More specifically, they say, he risks losing the domestic spending cuts he wants -- and may invite a tax increase that he doesn't want -- unless he agrees to more restraint in defense spending.
Reagan comes to the fray with his hand considerably strengthened by a landslide reelection victory, prosperity at home and movement toward arms-control talks abroad. In Congress, his party expanded its modest ranks in the House and retained control of the Senate despite a two-seat loss, while the Democrats appear preoccupied with their own soul-searching.
But Reagan is a lame-duck president, facing the problems that often hobble a chief executive in his last term. Many lawmakers have said he probably has only the first few months of his term to make any major breakthroughs, which puts a premium on swift action and casts doubt over prospects for such long-term projects as tax simplification.
Moreover, Republican gains in the House and Democratic gains in the Senate have brought the two houses closer philosophically, which some lawmakers believe could mean more cohesion on Capitol Hill in scraps with the White House.
Perhaps even more important, Senate Republicans, once the linchpin of administration strength in Congress, have shown an independence and feistiness in their choice of new leaders, posing problems for the White House unless GOP lawmakers are given a hand in shaping administration policy.
With Democrats watching quietly from the sidelines, Republicans have taken the lead in calling for scrapping the MX missile, keeping the current embargo on aid to Nicaraguan "contra" guerrillas and imposing a budget freeze that would include defense as well as domestic spending.
The MX missile, for instance, is believed by some to be in more trouble in the Senate than it is in the House.
More significantly, Senate Republican leaders, under the direction of incoming Majority Leader Robert J. Dole (R-Kan.) and Budget Committee Chairman Pete V. Domenici (R-N.M.), are charting an independent course on the budget.
They are preparing an alternative to Reagan's anticipated budget for fiscal 1986 that would more severely scale back future deficits by an across-the-board freeze including defense as well as inflation adjustments for Social Security, which both Reagan and the Democrats are skittish about. Only programs targeted at the poor, which Reagan has cut and proposes to cut again in some cases, would be exempt.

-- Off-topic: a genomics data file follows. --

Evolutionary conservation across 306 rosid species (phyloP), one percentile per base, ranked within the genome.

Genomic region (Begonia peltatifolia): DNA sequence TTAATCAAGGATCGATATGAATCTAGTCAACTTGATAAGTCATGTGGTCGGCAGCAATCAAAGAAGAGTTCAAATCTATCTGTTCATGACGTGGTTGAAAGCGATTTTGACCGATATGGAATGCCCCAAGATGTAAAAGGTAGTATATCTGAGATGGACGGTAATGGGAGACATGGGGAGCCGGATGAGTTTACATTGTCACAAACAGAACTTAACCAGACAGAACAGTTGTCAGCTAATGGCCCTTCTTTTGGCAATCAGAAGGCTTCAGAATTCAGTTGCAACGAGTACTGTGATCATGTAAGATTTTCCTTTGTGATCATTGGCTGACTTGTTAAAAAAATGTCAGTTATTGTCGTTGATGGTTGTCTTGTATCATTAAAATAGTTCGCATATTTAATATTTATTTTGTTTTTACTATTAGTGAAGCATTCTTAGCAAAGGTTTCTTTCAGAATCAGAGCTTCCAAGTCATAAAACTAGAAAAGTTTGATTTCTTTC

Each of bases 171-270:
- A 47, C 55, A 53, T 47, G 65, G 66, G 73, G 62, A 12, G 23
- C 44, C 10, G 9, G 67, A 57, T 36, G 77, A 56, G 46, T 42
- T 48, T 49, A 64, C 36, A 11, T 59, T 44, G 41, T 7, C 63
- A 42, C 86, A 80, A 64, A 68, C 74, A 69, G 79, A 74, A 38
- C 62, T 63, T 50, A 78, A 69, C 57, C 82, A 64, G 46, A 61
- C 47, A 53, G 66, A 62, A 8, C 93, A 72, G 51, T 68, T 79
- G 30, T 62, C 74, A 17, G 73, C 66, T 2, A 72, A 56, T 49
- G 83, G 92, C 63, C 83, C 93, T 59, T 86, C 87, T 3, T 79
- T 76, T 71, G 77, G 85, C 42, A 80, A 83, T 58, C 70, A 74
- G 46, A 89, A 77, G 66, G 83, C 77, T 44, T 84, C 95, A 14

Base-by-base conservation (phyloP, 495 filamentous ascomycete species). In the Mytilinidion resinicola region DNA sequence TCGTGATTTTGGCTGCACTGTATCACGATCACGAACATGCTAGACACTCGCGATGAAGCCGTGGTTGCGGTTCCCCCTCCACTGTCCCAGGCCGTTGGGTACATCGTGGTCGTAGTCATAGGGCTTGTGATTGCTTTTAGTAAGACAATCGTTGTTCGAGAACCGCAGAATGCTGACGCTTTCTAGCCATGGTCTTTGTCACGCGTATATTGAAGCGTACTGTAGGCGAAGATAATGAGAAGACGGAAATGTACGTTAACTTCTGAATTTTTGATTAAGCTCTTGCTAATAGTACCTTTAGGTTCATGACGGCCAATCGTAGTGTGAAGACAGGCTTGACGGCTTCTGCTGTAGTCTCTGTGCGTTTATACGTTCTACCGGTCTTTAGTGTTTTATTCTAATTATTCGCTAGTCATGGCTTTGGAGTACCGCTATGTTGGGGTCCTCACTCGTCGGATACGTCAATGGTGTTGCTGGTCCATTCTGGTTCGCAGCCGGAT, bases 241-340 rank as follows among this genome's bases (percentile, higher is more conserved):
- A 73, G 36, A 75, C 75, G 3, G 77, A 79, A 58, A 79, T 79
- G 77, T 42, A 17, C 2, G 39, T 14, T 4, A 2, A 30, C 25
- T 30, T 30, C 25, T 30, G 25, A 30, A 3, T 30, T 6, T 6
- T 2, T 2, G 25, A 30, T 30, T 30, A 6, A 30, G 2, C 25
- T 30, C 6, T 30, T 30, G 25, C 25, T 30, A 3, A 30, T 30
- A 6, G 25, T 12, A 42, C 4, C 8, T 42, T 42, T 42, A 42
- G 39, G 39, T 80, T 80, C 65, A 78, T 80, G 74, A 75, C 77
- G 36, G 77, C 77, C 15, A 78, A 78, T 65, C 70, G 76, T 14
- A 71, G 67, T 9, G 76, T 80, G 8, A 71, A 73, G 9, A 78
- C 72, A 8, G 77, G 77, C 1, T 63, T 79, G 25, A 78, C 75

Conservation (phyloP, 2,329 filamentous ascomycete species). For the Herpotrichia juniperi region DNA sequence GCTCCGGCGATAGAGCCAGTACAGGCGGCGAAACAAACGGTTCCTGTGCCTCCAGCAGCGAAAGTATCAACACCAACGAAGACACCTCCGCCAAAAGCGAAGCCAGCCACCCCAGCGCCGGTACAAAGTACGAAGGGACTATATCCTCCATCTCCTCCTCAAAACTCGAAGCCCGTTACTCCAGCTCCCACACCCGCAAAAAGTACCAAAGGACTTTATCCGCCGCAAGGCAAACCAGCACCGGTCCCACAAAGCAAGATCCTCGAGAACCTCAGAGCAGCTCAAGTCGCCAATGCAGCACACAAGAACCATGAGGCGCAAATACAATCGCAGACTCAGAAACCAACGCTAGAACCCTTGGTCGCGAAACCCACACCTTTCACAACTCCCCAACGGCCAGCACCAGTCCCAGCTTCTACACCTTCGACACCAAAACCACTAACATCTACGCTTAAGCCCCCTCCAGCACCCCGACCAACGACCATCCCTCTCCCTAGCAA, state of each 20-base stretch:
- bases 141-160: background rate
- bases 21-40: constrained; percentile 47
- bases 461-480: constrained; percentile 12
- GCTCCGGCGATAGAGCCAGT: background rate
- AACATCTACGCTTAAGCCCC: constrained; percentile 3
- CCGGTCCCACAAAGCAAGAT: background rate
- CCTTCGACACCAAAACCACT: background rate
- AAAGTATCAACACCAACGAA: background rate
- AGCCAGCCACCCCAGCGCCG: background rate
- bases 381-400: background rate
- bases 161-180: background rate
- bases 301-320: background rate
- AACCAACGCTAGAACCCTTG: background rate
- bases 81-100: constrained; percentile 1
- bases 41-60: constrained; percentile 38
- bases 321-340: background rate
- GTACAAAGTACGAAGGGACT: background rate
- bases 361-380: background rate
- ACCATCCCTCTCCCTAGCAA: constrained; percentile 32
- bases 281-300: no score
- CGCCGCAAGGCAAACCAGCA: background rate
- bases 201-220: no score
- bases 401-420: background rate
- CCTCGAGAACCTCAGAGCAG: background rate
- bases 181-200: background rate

Leaders in both chambers have expressed reluctance to push ahead with tax simplification if it gets in the way of deficit reduction. Dole has made deficit reduction his foremost priority, and House Ways and Means Committee Chairman Dan Rostenkowski (D-Ill.) has balked at pushing a simplification plan that does not help produce new revenues to reduce deficits.
In contrast to previous years, when even Democrats went along with substantial increases in defense spending, this year many Republicans are talking about freezing Pentagon outlays, followed by modest increases starting next year. Such an approach has been rejected by Reagan and Defense Secretary Caspar W. Weinberger, who seek an increase of about 11 percent a year, or more than 6 percent after accounting for inflation.
A defense freeze would probably force a cutback in the growth of weaponry, which was largely untouched in earlier years. This could further jeopardize the MX and cast a cloud over other expensive initiatives, including Reagan's proposed "Star Wars" technology for defense against missiles in space.
Offsetting this, however, is the argument that the administration is making to the effect that weapons programs should not be blocked just as the United States is entering arms-control negotiations with the Soviets. This could be the ace in the hole for the MX, at least for this year.
Reagan also has an advantage in the MX and Nicaragua debates in that he can control the timing of the congressional votes because they are contingent on requests from the White House. But release of the funds requires positive votes from both houses, giving each chamber what amounts to a veto.